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Donations support I-HACK program

Sep 25 • News, Top Stories • 743

After a previous donation to the fledgling Institute for Health and Cyber Knowledge – or I-HACK — Gannon University received another generous gift from an accomplished alumnus this week.
On Monday, Gannon President Keith Taylor, Ph.D., announced during a press conference that the I-HACK program will receive $1 million from 1979 Gannon graduate Pierre McCormick.
The Pierre McCormick Cyber Learning Center will soon house the new I-HACK center that includes the new cybersecurity and cyber engineering programs.
The center, located in the Knight Tower, will include faculty offices and classrooms, as well as the new Cyber Hacking Lab, Cyber Defense Lab, Internet of Things Labs and open collaborative innovation spaces. Work on the building is expected to begin in a few days.
“The I-HACK and the cybersecurity initiative is absolutely critical to the future of Gannon, and equally as important and critical to the future of Erie, Pennsylvania,” McCormick said in a pre-recorded message prior to Monday’s press conference.
“The city, as everybody knows, is transitioning from the city it was to the city it might be, and I believe that this I-HACK is really a call to action for myself and other people in the community to get behind the initiatives of the primary assets in Erie, which are focused on transforming their own businesses and transforming the city.”
Last November, Gannon announced the beginning of its journey with I-HACK.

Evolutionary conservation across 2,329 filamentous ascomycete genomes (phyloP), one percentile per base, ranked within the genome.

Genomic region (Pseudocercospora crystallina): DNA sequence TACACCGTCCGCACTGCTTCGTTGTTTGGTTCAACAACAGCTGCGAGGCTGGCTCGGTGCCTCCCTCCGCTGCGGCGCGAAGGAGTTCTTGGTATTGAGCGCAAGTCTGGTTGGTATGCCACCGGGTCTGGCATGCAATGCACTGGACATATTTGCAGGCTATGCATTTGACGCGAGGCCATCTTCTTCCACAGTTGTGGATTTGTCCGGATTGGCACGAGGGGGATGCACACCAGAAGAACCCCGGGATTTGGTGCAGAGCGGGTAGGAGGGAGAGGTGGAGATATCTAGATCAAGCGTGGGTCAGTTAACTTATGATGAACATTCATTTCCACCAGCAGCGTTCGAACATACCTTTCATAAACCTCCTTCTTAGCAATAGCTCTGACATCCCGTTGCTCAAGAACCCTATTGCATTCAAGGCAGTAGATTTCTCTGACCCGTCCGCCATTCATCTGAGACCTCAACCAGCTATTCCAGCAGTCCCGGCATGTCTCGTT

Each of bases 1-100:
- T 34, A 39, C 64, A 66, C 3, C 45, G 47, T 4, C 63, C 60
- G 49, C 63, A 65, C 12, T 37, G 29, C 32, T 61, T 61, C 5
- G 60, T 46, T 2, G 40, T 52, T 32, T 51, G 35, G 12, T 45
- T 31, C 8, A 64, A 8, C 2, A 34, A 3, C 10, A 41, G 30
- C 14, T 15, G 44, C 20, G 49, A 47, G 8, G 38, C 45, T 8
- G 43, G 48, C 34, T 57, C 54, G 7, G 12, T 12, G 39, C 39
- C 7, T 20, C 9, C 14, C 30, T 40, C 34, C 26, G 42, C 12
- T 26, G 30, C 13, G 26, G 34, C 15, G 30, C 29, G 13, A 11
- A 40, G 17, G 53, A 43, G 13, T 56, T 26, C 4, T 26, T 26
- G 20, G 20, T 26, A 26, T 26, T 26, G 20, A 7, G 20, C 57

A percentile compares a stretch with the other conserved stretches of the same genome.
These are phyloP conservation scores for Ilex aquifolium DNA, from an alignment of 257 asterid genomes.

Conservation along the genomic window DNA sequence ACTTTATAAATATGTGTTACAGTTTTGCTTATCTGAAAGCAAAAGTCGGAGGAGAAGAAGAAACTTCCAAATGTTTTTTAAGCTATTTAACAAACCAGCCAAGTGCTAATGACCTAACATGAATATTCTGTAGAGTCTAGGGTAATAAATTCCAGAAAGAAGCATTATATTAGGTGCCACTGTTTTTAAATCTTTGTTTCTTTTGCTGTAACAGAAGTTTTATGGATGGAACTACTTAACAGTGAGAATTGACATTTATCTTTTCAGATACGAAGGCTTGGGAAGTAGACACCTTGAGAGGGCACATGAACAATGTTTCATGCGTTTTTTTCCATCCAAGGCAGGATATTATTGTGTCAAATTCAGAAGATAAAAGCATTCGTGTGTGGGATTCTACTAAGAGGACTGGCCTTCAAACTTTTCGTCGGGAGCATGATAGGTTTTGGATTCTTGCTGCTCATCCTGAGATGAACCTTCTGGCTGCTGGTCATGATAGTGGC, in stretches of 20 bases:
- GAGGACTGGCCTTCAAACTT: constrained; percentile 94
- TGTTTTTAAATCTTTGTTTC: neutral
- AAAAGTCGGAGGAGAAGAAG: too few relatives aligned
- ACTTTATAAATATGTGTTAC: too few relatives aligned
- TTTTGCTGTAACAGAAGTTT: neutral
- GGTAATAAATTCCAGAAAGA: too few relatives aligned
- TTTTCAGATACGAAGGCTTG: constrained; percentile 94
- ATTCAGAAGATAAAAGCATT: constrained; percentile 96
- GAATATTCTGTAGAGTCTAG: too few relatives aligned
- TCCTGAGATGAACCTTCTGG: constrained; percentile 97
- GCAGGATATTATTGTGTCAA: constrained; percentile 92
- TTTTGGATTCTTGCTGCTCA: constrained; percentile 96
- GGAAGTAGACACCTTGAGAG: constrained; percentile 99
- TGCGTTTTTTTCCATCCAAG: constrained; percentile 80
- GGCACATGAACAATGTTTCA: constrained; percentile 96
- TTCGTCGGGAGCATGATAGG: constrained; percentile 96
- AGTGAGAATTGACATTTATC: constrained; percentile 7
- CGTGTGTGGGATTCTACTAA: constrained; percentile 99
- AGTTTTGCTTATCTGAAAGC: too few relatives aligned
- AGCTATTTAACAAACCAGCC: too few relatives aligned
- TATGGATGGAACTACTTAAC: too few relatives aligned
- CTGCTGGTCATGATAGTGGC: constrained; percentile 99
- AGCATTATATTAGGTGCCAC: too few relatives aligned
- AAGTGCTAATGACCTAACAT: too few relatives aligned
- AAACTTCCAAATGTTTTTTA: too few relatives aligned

Since then, the university has has received three donations to I-HACK alone this month.
Two weeks ago, 1998 graduate Stacy Juchno donated $100,000 to create the Juchno Cyber Innovation Fund. The fund will assist faculty recruitments, faculty and student research and industry-focused innovation.
On Friday, an anonymous donor made a significant gift to the Juchno Fund. Those donations are being matched by the university to create a $500,000 endowed fund that will be leveraged through a $1 million matching campaign to drive industry-academic innovation downtown.
McCormick, a member of Gannon’s Board of Trustees, served as president and CEO of Wisconsin Distributors, a Madison, Wisc.-based distributor of import, craft and domestic beer, before retiring.
Taylor noted the McCormick family’s impact on the local community and expressed his thanks for the donation.
“Pierre’s roots in Erie run deep and his family’s contributions to this community and Gannon University are transformational and assure that the McCormick family legacy will influence yet another generation of Golden Knights in Erie, and beyond,” Taylor said.
Reaction to the donations has been very positive, as students feel this will serve as a boost for a new and innovative program.
“I think the donations will help move a unique and diverse major along as it seeks to gain a foothold at Gannon,” said Anthony DiFonzo, a sophomore criminal justice major.
“The I-HACK program is a great idea, and I’m happy to see it’s getting the financial support it needs.”
“I-HACK is a great addition, ” said David Thompson, a sophomore criminal justice major. “I think this will help with interest surrounding the program.”

OLIVIA HAHNER

hahner001@knights.gannon.edu

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